“It was a little bit more down and away,” Schwarber said. “But, I mean, it came out of the same height. So those are things that you look for.”
As the Phillies sit just two wins from returning to the World Series, there is no shortage of déjà vu when it comes to this October run compared to last year’s. Schwarber’s showings feel especially familiar.
Over the final 30 games of the 2022 regular season, Schwarber hit .239/.366/.578 with 10 home runs. He sure seemed to be heating up at the right time. Once the postseason began, though, Schwarber scuffled initially. While the Phillies swept the Cardinals and then defeated the Braves in four games, Schwarber recorded just one hit in 27 plate appearances — a single in Game 3 of the NLDS.
Once the NLCS began, however, Schwarber turned it on. His titanic 488-foot homer off the Padres‘ Yu Darvish in Game 1 landed where few, if any, balls have landed at Petco Park. It was the first of six long balls he’d launch over the remainder of Philly’s playoff run, which included three in the World Series. By the end of last October, no one remembered how cold he’d started.
Over the final 30 games of this past regular season, Schwarber hit .239/.390/.569 with 11 home runs. Again, he seemed primed to carry such momentum into the most important month of the season. And again, Schwarber struggled through the first two rounds. Amid a sweep of the Marlins followed by another four-game series victory over the Braves, Schwarber notched four hits (and no homers) in 27 plate appearances.
A dry spell of this length is completely normal for any hitter, not to mention one as notoriously streaky as Schwarber. However, it had been over two weeks since Schwarber last sent a ball over the fence. That was the most days he had gone without homering since August 2022. Meanwhile, the rest of the Phillies couldn’t stop hitting homers — 13 to be exact, over those first six playoff games (and now an MLB-record 15 over their past four).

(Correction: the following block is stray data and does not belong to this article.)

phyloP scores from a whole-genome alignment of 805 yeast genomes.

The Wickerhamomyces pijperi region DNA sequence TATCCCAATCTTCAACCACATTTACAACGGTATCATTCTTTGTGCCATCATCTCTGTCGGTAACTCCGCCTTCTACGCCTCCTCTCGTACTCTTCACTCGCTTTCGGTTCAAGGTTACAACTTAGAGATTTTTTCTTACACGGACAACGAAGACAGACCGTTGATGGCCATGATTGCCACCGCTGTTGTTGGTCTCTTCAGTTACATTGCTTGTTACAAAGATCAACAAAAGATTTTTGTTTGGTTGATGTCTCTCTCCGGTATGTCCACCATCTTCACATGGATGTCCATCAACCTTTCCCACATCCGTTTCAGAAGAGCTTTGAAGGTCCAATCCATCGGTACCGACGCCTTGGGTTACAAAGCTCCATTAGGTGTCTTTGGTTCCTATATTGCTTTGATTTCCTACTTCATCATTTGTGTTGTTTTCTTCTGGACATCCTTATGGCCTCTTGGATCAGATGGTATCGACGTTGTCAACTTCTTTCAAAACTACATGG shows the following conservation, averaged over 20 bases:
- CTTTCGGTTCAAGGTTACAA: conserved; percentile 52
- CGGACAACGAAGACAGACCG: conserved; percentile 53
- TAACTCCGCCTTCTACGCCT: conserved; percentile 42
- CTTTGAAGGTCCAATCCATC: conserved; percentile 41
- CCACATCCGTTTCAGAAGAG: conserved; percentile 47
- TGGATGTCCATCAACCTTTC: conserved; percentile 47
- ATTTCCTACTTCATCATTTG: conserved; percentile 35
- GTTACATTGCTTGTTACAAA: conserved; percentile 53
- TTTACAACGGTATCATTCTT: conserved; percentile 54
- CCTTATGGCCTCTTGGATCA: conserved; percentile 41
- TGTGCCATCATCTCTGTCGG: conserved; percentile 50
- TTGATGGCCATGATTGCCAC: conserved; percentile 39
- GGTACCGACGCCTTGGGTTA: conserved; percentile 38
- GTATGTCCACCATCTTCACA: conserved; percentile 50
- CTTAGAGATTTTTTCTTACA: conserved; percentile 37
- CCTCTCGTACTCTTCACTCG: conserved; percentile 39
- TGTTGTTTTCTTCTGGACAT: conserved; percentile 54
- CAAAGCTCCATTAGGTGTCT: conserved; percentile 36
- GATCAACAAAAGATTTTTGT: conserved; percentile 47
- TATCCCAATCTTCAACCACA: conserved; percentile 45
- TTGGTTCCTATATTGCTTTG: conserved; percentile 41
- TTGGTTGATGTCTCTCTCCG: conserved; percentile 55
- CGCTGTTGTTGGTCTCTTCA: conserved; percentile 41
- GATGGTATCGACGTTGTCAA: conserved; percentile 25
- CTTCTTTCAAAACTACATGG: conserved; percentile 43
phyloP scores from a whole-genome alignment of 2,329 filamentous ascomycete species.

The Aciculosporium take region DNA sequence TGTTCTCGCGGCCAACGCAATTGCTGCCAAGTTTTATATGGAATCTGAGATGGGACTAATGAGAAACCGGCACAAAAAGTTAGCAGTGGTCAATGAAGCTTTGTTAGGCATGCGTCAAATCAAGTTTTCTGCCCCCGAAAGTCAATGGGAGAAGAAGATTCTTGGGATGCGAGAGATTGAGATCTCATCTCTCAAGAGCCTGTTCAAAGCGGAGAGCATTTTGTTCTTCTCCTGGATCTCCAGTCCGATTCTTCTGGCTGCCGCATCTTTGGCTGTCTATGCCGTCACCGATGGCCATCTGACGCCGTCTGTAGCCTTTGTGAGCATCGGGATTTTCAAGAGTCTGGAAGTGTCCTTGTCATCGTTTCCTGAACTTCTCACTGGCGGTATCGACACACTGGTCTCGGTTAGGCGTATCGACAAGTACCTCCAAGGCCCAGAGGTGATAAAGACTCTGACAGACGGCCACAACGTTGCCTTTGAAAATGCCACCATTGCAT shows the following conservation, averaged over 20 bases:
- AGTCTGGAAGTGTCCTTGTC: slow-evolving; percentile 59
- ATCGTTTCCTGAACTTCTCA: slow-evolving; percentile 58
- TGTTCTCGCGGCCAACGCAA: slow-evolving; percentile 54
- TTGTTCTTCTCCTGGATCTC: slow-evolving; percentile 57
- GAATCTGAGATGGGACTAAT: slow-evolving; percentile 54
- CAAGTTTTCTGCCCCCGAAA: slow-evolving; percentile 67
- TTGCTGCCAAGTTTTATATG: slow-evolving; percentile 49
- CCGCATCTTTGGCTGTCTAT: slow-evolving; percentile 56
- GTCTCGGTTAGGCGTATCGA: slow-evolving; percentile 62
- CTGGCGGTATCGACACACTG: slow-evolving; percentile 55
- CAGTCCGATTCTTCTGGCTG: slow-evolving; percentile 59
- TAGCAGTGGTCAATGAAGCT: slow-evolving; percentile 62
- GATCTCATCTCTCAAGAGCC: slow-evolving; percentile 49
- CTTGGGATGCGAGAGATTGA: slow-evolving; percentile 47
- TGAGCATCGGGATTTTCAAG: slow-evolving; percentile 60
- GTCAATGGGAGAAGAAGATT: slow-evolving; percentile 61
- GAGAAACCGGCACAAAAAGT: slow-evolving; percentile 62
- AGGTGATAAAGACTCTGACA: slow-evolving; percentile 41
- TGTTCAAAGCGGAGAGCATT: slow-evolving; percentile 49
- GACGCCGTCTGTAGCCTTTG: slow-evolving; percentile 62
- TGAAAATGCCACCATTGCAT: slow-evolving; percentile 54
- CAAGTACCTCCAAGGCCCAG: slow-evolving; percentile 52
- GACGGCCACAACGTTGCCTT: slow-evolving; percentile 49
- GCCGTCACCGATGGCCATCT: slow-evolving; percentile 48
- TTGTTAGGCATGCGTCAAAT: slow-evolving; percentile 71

Just like a year ago, everything changed when Schwarber stepped into the box against his third opponent of October. It’s time for the NLCS? It’s time for Kyle Schwarber.
“I cannot wait to play a baseball game tomorrow!” Schwarber beamed in the locker room following Philadelphia’s Game 1 victory.
After finishing second in the majors with 47 dingers in the regular season, Schwarber had finally gotten in on his team’s postseason home run derby. You can forgive the universally renowned teammate for being eager as ever to return to the batter’s box at Citizens Bank Park after breaking out of his prolonged slump.
“I’ve always said I will go 0-for-4 if we win the baseball game. I don’t care,” Schwarber reiterated after Game 2. “This isn’t about personal stats. This is about trying to find a way to win a baseball game.”
But the best version of the Phillies — and the version that gives them the best chance to win the championship it covets — is one where Schwarber is seeing the ball well and swinging the bat accordingly. His ability to impact the game within seconds, as he did in Game 1, or more gradually as he did in Game 2, is a uniquely powerful element of this Philadelphia offense.
The Phillies ultimately didn’t need Schwarber in the first two rounds, and he was fine with that. But if the lefty slugger is indeed embarking on one of his trademark hot streaks, this lineup just became that much more terrifying.
Jordan Shusterman is half of @CespedesBBQ and a baseball writer for FOX Sports. He has covered baseball for his entire adult life, most notably for MLB.com, DAZN and The Ringer. He’s a Mariners fan living in the Eastern Time Zone, which means he loves a good 10 p.m. first pitch. You can follow him on Twitter @j_shusterman_.